After almost getting laid off in 2008, I knew I had to do something to take control of my career, and began working on my skills, including public speaking. My preferred way to learn is by reading, so I dove in. Here are a few of the books that made a difference.

I began watching every TED talk so I could learn from a wide range of presentation styles. And I gave talk after talk after talk over the last eight years. After an event, I would often ask someone, “I’m trying to become a better speaker. What’s one thing I could do better?” Framing it that way assured them I would accept their constructive feedback as a gift.

Gradually, I got better. I grew to love speaking in front of an audience, whether it’s ten people, a hundred, or the 1,300 at a recent event. Now, I enjoy the preparation and find the connection with the audience exhilarating.

But I was still missing an obvious way to improve: watching myself.

When anxiety overwhelms common sense

I never recorded myself or watched the videos made at an event. It seems silly even to me that I could enjoy speaking in front of 1,000 people but would be afraid to watch my own performance. In preparing this post, I searched for information about this fear and found a discussion on a Social Anxiety Support site, where members explained why they were terrified to watch themselves on video:

“It’ll just confirm exactly what I think of myself…It’ll just confirm the worst.”

When I was preparing my own TEDx talk, my friend again advised me to see Kelly. We both knew that she could look at a few minutes of me speaking and make me better. But my anxiety once again overwhelmed my common sense.

Since then, I’ve started my own company and have a growing number of paid speaking engagements, including several this November. Public speaking is no longer a hobby or “nice-to-have” for me. It has become one of the ways I make a living, and I owe it to my clients and to myself to keep improving. So I asked Kelly if I could see her.

A master of the craft

We met at her studio. There was a group of actors doing a reading in another room. We sat in front of a small stage.

Beforehand, I had sent her a link to the TEDx talk and to a recent interview, and gave her a recording of a talk at a corporate event. She had analyzed each of them and began by listing what I was doing well. She noticed small things I wasn’t even aware of myself.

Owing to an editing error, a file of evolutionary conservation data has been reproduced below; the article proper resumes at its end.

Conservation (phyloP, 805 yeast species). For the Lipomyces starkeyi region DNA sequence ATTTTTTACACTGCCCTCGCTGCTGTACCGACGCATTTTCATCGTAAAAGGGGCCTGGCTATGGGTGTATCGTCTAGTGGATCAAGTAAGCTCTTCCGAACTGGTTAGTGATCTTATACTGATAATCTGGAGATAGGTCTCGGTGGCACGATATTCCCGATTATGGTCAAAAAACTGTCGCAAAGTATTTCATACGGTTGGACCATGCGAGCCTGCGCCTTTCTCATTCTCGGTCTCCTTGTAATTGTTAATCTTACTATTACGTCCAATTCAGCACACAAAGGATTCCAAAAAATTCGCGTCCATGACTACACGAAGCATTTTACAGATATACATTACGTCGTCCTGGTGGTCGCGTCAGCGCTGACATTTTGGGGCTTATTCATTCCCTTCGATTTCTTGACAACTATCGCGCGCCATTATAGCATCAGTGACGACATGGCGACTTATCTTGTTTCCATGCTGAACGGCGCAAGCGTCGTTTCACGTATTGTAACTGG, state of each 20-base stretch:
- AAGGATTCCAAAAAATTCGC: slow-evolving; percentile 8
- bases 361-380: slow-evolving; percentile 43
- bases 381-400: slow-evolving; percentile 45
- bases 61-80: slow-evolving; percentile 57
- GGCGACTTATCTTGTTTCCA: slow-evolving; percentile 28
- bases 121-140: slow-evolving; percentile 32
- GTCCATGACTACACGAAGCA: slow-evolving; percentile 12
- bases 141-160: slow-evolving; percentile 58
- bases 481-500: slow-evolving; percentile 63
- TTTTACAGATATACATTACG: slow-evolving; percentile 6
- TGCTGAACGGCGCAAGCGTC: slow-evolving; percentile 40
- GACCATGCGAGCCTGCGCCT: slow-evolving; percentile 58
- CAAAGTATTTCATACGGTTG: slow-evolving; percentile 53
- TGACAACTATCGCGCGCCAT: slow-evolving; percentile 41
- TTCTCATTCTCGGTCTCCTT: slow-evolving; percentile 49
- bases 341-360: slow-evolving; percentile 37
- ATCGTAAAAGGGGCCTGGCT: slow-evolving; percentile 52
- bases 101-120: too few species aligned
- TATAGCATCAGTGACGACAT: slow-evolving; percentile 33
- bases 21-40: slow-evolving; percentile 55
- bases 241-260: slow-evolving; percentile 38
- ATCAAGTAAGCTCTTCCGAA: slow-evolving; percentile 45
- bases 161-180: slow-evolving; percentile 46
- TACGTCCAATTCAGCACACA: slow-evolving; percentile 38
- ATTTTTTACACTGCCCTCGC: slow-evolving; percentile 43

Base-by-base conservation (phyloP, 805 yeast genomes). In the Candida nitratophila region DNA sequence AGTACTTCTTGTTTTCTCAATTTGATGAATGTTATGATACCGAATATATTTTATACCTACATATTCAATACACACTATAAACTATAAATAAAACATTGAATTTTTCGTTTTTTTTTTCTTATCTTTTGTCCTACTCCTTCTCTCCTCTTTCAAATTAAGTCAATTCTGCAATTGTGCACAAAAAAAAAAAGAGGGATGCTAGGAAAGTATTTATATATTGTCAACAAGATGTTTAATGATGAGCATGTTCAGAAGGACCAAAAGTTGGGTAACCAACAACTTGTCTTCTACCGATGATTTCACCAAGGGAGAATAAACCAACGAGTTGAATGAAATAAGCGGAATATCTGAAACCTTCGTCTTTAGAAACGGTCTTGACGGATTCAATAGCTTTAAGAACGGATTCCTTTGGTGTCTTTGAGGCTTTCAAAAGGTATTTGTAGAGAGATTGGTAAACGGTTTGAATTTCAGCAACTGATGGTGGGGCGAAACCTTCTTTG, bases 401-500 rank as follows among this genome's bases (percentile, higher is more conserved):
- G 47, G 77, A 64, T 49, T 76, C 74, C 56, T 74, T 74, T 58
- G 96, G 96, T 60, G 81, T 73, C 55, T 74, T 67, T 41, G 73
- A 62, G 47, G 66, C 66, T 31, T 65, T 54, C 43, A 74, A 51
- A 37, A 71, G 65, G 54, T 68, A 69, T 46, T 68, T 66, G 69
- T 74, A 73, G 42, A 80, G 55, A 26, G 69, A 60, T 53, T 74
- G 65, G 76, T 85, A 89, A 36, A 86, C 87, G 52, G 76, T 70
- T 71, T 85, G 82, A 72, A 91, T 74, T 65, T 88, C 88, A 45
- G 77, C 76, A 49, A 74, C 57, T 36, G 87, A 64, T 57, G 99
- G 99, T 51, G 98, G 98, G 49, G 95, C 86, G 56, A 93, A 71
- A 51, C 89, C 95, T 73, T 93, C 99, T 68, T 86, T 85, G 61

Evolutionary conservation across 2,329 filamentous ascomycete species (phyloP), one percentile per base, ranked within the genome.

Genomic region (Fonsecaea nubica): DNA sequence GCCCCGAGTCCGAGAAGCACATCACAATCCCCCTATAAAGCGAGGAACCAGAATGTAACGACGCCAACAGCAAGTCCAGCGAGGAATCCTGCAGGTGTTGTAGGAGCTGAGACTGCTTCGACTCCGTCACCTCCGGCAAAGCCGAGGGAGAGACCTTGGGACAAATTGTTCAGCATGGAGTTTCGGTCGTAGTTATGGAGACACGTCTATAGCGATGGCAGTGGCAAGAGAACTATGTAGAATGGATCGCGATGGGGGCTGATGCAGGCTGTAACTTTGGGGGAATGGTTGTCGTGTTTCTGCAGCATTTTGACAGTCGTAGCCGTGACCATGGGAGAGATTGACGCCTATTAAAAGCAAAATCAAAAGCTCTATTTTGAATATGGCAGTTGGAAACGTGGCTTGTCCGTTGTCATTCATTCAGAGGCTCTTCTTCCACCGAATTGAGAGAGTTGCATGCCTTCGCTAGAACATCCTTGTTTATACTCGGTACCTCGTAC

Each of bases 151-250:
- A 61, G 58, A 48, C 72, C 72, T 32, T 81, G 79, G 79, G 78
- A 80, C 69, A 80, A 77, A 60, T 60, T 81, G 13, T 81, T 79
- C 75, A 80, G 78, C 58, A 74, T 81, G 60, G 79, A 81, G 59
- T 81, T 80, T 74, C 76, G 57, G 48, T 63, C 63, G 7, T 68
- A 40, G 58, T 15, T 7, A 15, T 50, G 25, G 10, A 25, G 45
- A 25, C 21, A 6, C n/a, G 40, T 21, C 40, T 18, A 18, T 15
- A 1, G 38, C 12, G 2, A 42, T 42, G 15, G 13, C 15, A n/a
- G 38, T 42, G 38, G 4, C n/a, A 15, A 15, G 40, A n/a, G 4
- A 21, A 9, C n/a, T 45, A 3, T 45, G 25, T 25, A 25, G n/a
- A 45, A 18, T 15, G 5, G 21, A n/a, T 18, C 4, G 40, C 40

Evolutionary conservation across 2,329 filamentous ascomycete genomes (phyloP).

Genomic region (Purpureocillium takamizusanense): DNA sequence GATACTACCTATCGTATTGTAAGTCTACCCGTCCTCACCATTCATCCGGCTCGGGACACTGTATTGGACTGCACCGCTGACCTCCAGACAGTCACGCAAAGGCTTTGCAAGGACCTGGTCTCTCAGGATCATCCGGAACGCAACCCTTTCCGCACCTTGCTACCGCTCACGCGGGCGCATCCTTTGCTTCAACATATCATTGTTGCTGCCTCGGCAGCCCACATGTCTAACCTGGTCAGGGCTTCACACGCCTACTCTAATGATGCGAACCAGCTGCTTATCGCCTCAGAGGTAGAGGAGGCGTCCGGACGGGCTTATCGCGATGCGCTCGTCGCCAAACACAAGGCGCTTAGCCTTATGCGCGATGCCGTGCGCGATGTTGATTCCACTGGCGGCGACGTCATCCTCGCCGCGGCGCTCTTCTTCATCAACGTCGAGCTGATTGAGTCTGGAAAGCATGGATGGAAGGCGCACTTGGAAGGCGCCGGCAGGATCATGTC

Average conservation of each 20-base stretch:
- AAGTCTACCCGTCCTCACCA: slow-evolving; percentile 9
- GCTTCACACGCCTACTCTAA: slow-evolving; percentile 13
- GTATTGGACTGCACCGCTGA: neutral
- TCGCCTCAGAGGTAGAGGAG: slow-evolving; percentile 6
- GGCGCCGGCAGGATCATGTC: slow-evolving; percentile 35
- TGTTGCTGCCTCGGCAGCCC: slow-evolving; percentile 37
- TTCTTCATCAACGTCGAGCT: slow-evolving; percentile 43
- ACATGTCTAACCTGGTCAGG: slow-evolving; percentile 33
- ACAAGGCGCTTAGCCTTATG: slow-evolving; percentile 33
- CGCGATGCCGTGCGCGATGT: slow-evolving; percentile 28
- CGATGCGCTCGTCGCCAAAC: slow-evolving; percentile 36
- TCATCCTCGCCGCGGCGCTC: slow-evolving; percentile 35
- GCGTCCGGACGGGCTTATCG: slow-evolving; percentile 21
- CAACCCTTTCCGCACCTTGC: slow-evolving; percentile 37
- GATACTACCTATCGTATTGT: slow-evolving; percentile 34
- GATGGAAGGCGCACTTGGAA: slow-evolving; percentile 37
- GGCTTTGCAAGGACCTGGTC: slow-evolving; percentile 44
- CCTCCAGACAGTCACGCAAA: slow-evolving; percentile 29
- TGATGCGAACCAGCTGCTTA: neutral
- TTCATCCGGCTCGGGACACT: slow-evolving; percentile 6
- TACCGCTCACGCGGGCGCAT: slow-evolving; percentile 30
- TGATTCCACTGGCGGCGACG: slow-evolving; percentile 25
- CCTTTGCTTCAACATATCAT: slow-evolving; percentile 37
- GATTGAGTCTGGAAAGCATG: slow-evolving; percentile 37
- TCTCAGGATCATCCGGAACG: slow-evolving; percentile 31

When she talked about things to work on, she demonstrated the behavior, why an alternative might be better, and how I might practice it. Things like how and where I walked across the stage. Where I focused my gaze. Facial tics. Synchronizing my movement and my words. How to use my breath at key points. Then she asked me - nightmare of nightmares - to step on stage and deliver a section of my talk. By this time though, I was so eager for her opinions that I hopped on stage and performed - and listened.

She made the improvements so simple and accessible, and delivered her advice with such humor, grace, and charm, that I was enrapt. We spent an hour together, and I compiled a long list of notes.

“Kelly is a genius,” I told my friend. She unlocked more of my potential, made me eager to do the work needed to improve, and inspired me to get better at other new skills, like on-air interviews and recording myself speaking to the camera.

Getting better requires an acknowledgement that you need help combined with the  willingness to be vulnerable so you can accept it. I struggled with vulnerability - “confirming the worst” - but my desire for improvement finally trumped my fears.

As we left the studio, I noticed a sign in Kelly's office, a reminder to "constantly challenge yourself." I think I'll hang one in my room too so, next time, I won't wait so long to take a step.

***

Note: If you would like to contact me about speaking or conducting a workshop at your organization, just send me email at john.stepper@workingoutloud.com. The practice I describe and implement, Working Out Loud, helps organizations be more open and collaborative. It helps you be more effective while you access more possibilities and feel better each day. 

I greatly appreciate each and every request.

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Preparing for your TED talk

Before you think “I’m not giving a TED talk,” you should know that there are 47 TEDx events happening today alone, and over 50,000 talks to date.

You should also know that the same lessons for creating a good TED talk can help you prepare for a wide range of big moments in your life.

Here are five things I learned from my TEDx experience that might help you.

"Working Out Loud: The making of a movement"

Learn the basics.

Public speaking is a skill like any other, meaning that you can readily get better at it. You can get better much more quickly by understanding what others have learned before you.

The book Resonate will help you craft a more engaging story that’s more likely to, well, resonate with your audience. Presentation Zen will make your slides better than 99% of most presentations. Talk Like TED will summarize the lessons of what makes for a good talk and provide and analyze excellent examples.